Certain albums will forever be associated with summer, not just because of the time of year they’re released, and not because of intense marketing efforts, but because they’ll never lose the glow of relaxed barefoot strolls through grass and sand. Of Montreal’s The Sunlandic Twins, the eighth full-length in as many years from the Athens, Georgia-based collective, is one of those albums. It is founder and frontman Kevin Barnes’s tribute to the warmer months’ perfect combination of daydreaming and dance parties.
This is the second album written and recorded almost entirely by Barnes (because some members pursuing other projects, the band that once lived together now only plays and tours together), but he faithfully maintains the group’s spirit. Although Of Montreal’s style is ever-evolving, sixties psych has historically been the common denominator. But The Sunlandic Twins includes programmed drumbeats and a variety of keyboard sounds to introduce eighties synth to the mix. Rather than merely imitating his predecessors, though, Barnes selectively pursues their lines of thought, making his song structure into a philosophical game of Jenga, balancing everything from Bowie and Byrne to the Kinks.
For all its delectable dance tracks, infused with Barnes’ latest influences of Afrobeat, disco and electronic music, The Sunlandic Twins still offers thoughtful lyrics and emotionally heady songs. Late in the album’s journey from a poppy requiem for a lost relationship to a discussion of some of the questions that appear life’s quieter moments, the penultimate track, “Keep Sending Me Black Fireworks,” taps into some of the ominous energy of Philip Glass’s Koyaanisqatsi soundtrack. That film’s translated title, “Life Out of Balance,” could easily be transferred to some of the late tracks on The Sunlandic Twins.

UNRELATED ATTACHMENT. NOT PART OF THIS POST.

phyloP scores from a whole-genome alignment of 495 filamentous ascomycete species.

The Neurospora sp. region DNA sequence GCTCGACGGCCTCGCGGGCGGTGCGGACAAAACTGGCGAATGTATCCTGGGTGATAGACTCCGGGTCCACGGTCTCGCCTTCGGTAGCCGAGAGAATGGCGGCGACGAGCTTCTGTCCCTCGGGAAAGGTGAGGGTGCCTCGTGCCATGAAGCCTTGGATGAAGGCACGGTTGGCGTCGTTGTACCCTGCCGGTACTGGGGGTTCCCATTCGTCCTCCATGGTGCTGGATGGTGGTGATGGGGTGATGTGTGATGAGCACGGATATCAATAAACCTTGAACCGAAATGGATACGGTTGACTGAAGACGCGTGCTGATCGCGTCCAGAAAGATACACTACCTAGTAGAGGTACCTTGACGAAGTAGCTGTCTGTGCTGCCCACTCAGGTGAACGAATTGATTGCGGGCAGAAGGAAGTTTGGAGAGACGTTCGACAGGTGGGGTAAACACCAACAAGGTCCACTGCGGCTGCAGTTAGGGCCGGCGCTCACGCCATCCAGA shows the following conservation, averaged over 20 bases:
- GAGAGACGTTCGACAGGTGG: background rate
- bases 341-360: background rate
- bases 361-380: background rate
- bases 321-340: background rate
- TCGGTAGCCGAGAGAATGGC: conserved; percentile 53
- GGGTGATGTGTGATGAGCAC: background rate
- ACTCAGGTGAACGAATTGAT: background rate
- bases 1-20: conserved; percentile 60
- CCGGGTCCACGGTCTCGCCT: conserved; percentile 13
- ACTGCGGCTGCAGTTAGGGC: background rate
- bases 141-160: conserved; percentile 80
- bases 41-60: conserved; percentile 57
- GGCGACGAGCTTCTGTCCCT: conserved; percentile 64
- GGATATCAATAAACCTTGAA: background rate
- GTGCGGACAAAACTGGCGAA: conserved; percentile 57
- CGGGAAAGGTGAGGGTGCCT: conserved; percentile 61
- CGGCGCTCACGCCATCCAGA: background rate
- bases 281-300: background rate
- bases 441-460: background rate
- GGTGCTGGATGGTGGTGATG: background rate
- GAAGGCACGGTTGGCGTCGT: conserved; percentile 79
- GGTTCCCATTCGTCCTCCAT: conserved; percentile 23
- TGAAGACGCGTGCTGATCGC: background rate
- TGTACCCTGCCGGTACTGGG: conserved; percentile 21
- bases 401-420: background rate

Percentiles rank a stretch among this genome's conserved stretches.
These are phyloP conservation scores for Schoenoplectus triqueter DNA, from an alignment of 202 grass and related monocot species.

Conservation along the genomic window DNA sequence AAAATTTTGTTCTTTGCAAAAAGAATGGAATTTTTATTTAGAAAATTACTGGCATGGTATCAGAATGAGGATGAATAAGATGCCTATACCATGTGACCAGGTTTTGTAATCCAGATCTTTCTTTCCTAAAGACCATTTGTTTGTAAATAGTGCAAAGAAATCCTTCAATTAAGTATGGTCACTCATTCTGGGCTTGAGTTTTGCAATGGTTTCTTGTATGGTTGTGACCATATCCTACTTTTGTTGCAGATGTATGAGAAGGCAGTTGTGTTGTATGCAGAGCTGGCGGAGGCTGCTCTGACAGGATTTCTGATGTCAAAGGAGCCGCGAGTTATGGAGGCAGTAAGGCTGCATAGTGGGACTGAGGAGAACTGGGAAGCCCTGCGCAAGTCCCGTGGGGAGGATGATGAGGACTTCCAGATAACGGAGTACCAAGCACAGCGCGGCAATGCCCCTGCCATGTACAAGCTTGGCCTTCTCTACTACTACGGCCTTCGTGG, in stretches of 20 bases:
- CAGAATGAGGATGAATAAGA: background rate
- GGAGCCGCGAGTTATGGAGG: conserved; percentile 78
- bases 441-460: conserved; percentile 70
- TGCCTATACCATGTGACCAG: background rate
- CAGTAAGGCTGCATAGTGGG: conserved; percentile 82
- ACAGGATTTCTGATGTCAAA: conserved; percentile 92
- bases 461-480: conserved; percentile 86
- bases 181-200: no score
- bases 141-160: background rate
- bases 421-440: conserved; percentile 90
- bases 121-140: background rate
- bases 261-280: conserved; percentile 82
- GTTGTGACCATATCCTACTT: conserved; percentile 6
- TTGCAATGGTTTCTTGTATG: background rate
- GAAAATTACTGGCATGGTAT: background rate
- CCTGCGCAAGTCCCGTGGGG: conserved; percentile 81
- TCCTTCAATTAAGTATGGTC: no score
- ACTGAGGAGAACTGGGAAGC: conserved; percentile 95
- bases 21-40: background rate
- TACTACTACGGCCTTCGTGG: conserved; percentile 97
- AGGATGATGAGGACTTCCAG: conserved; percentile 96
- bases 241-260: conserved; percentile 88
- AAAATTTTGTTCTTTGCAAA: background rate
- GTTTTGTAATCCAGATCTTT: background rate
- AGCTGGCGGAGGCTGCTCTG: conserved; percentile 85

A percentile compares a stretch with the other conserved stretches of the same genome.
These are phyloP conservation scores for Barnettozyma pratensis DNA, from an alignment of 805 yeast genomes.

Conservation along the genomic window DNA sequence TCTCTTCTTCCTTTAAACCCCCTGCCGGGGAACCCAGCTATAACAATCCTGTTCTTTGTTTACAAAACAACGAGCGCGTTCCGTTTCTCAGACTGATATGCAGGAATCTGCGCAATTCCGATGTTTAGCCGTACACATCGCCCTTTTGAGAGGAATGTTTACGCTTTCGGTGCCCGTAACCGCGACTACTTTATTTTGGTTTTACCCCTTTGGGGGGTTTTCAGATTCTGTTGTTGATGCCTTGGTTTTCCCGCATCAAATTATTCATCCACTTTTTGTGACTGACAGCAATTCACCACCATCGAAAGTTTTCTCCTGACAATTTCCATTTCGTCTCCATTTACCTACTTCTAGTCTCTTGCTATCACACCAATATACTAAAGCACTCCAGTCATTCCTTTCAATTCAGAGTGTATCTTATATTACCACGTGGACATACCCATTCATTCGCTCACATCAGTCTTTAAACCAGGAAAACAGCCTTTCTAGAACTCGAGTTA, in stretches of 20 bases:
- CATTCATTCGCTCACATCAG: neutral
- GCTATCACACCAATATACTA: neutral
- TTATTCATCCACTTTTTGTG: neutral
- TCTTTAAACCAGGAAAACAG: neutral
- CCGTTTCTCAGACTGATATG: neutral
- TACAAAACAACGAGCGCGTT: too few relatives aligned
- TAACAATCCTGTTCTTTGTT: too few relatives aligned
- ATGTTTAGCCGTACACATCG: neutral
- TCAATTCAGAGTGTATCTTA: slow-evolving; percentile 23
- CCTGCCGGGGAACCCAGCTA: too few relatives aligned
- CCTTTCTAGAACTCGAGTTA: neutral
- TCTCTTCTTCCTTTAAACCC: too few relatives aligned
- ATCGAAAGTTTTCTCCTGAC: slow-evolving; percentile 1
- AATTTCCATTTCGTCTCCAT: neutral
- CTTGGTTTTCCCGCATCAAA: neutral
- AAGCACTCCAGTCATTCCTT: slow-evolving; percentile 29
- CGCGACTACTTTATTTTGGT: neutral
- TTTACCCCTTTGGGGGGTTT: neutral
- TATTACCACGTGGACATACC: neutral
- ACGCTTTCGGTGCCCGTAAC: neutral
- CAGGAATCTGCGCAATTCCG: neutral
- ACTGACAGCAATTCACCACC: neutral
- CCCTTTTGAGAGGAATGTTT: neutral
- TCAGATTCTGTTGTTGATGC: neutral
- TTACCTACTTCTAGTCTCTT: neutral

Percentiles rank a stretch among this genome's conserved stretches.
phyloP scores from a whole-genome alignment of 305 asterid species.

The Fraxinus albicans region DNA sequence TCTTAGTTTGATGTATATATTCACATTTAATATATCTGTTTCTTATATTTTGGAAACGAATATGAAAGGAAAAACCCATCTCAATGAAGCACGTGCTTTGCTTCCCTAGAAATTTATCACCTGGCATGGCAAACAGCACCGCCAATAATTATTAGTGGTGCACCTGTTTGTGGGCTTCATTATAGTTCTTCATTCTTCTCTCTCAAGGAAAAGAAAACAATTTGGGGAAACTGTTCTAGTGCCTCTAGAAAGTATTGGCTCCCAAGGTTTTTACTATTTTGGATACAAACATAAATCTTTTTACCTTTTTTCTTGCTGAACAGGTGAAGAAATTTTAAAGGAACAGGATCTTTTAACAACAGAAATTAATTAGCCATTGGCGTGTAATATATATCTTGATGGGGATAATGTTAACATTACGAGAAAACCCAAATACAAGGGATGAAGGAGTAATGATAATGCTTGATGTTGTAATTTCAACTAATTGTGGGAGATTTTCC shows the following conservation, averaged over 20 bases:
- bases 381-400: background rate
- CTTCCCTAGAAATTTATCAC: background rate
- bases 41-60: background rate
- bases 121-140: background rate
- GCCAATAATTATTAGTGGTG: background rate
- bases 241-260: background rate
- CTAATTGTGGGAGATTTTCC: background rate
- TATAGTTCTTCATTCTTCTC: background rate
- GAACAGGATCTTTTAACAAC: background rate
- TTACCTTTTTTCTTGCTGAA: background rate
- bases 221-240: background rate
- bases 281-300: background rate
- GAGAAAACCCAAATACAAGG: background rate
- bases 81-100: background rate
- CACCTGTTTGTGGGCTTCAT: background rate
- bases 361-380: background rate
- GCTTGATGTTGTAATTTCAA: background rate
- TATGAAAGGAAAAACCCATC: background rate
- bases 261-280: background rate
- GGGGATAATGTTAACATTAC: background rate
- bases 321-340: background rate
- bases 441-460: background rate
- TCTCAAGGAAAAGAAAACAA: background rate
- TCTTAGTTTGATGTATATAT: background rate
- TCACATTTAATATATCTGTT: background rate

If the danceable tunes and contemplative numbers The Sunlandic Twins are perfect for summertime, then the accompanying four-song EP will carry the album into fall and winter, making this a year-round tour de force. With the EP’s “Art Snob Solutions,” Barnes reminds us to drop the affectation and stop trying to out-do fellow creative types.
Still, this album offers enough pop hooks, vocal harmonies and sudden key changes to make it perfect for the beach. The most danceable track, “Wraith Pinned to the Mist and Other Games,” will, like so many others on the album, stay in your head for days. With all that The Sunlandic Twins offers for delightful consumption (at least until next year, when a newly transformed Of Montreal will release another album), this is one history and philosophy lesson likely to make starving artists shake their booties.
Barnes split time between the United States and his wife’s native Norway while writing and recording this album, so tracks such as “Forecast Fascist Future” and “Oslo in the Summertime” reveal some of the uneasiness in today’s global climate. In the end, Barnes has an optimistic answer to the questions he poses: “It’s a violent world/ But there’s still beauty/ I’ll take care of you if you take care of me.”